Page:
John C. Allen, Jr.
Within the picturesque borders of Jefferson County, West Virginia remain the vestiges of a history filled with Civil War battles and political rebellion. Yet also woven into the historical landscape of this small county nestled within the Shenandoah Valley is an unusual collection of historic homes.
In this fascinating architectural exploration, John C. Allen, Jr. details his expansive seven-year survey of Jefferson County’s historic residences. By focusing on dwellings built from the mid-eighteenth century to the arrival of the railroad and canal in 1835, Allen unfolds the unique story of this area’s early building traditions and architectural innovations. The 250 buildings included in this work—from the plantation homes of the Washington family to the log houses of yeomen farmers—reveal the unique development of this region, as Allen categorizes structures and establishes patterns of construction, plan, and style.
Allen’s refreshing perspective illuminates the vibrant vernacular architecture of Jefferson County, connecting the housing of this area to the rich history of the Shenandoah Valley. Varying features of house siting, plan types, construction techniques, building materials, outbuildings, and exterior and interior detailing illustrate the blending of German, Scots-Irish, English, and African cultures into a distinct, regional style.
Adorned with over seven hundred stylish photographs by Walter Smalling and elegant drawings, floor plans, and maps by Andrew Lewis, Uncommon Vernacular explores and preserves this historic area’s rich architectural heritage.
2011 ForeWord Book of the Year Award Finalist
John C. Allen, Jr. works as a preservation coordinator and architectural historian near Shepherdstown, West Virginia. He serves as the chairman of the Historic Landmarks Commission of Jefferson County, West Virginia.
Andrew Lewis, the illustrator, is a licensed architect living in Rectortown, Virginia. His architectural work has been recognized with many awards over his twenty-four-year career.
Walter Smalling, Jr., a Washington architectural photographer,began his professional career with the National Park Service and has worked as a freelance photographer since 1988.
During my career at the West Virginia State Historic Preservation Office I have realized that while great architecture exists within the state’s boundaries, not many people knew about it. Now they will. And, although I have visited many buildings included in this book or read their National Register of Historic Places nominations, I could never turn to a reference volume that provided a comprehensive review through floor plans, drawn elevations and photographs. Now I can. John Allen has captured the wonderful architecture of Jefferson County in this, the first publication that documents in great breadth the character and quality of architecture found in West Virginia’s eastern panhandle region of the Shenandoah Valley. Focusing on the period 1735-1835, Allen confirms that architecture found in Jefferson County embraced the popular architectural styles of the era. Each building’s description and analysis is accompanied by meticulous drawings and rich photographs. Walter Smalling, Jr., photographer, and Andrew Lewis, illustrator, have created a wonderful record of this architecture. Both serious student and casual reader will enjoy exploring these pages. I look forward to adding this volume to my collection and sharing it with others.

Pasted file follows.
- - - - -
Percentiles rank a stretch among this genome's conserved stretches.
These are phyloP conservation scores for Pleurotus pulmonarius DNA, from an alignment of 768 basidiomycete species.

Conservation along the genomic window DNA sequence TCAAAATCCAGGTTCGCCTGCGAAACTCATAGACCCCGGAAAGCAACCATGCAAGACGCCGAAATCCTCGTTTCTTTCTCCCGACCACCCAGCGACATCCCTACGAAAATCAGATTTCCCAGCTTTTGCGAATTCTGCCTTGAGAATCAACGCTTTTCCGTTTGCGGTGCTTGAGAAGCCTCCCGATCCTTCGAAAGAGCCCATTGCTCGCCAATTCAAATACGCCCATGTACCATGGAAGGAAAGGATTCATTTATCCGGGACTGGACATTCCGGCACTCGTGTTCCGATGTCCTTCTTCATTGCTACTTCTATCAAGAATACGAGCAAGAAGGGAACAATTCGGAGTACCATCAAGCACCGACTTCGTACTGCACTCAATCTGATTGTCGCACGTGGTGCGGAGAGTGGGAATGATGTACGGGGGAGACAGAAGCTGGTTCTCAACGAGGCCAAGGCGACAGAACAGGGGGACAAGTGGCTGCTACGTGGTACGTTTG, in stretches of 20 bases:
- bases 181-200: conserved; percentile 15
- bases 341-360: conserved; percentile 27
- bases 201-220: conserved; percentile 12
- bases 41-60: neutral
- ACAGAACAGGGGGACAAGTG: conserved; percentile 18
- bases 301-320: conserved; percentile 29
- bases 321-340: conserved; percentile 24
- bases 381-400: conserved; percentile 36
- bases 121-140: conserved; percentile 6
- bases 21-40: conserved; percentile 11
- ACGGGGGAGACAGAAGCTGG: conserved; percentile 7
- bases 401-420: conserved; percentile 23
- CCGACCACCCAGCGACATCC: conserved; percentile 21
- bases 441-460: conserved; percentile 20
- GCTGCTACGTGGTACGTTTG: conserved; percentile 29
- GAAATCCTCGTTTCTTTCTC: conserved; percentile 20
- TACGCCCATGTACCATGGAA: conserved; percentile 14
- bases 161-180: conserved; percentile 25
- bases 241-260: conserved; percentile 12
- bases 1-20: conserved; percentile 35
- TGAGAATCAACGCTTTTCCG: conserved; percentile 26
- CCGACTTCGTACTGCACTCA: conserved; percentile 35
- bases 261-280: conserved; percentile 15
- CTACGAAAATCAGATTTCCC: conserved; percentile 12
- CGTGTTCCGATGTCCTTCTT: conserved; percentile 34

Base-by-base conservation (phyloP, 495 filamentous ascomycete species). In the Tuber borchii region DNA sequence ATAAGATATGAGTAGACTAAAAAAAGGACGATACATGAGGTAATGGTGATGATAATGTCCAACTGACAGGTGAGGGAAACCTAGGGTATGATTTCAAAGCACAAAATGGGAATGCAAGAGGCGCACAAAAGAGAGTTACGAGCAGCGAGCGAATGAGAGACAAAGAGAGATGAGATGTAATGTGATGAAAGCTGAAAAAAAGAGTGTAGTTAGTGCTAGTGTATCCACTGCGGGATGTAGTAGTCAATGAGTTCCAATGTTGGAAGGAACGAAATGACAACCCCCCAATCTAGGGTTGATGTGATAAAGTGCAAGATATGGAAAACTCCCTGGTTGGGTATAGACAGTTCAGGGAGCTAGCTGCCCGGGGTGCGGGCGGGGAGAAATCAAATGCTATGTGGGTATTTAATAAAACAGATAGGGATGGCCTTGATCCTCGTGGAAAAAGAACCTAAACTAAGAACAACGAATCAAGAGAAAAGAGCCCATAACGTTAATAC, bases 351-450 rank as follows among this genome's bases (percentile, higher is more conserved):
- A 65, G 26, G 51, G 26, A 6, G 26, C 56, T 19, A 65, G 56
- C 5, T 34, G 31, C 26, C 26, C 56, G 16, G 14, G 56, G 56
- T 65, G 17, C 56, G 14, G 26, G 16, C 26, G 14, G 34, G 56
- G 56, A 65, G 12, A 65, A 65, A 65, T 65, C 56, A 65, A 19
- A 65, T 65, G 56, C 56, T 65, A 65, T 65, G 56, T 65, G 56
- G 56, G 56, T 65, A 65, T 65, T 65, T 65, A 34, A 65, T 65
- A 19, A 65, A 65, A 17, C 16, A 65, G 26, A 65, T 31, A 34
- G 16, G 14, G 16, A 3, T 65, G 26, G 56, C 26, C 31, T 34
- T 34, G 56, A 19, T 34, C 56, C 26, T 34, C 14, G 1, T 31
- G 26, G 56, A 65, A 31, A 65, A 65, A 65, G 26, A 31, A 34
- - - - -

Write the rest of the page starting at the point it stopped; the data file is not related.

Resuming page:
Within this handsomely presented book, author John Allen shares his rapture for the eighteenth and early nineteenth century architectural gems he has uncovered in Jefferson County, West Virginia. Some known, others discovered; some sophisticated for their time and place, others a unique marriage of English precedents from coastal Virginia and German influences that flowed south through the Shenandoah Valley. Beautifully supported by Walter Smalling’s handsome photographs and Andrew Lewis’s excellent elevation drawings and abundant floor plans, Uncommon Vernacular opens for the casual reader and scholar alike a rich though largely underappreciated vein of America’s architectural heritage. In so doing, Allen has struck pure gold."
“Detailed text, extensive photographic documentation, and meticulously drawn plans and renderings collectively present early and extant conditions in a manner that provides a comprehensive historical record.”
“This book is beautifully and engagingly written.”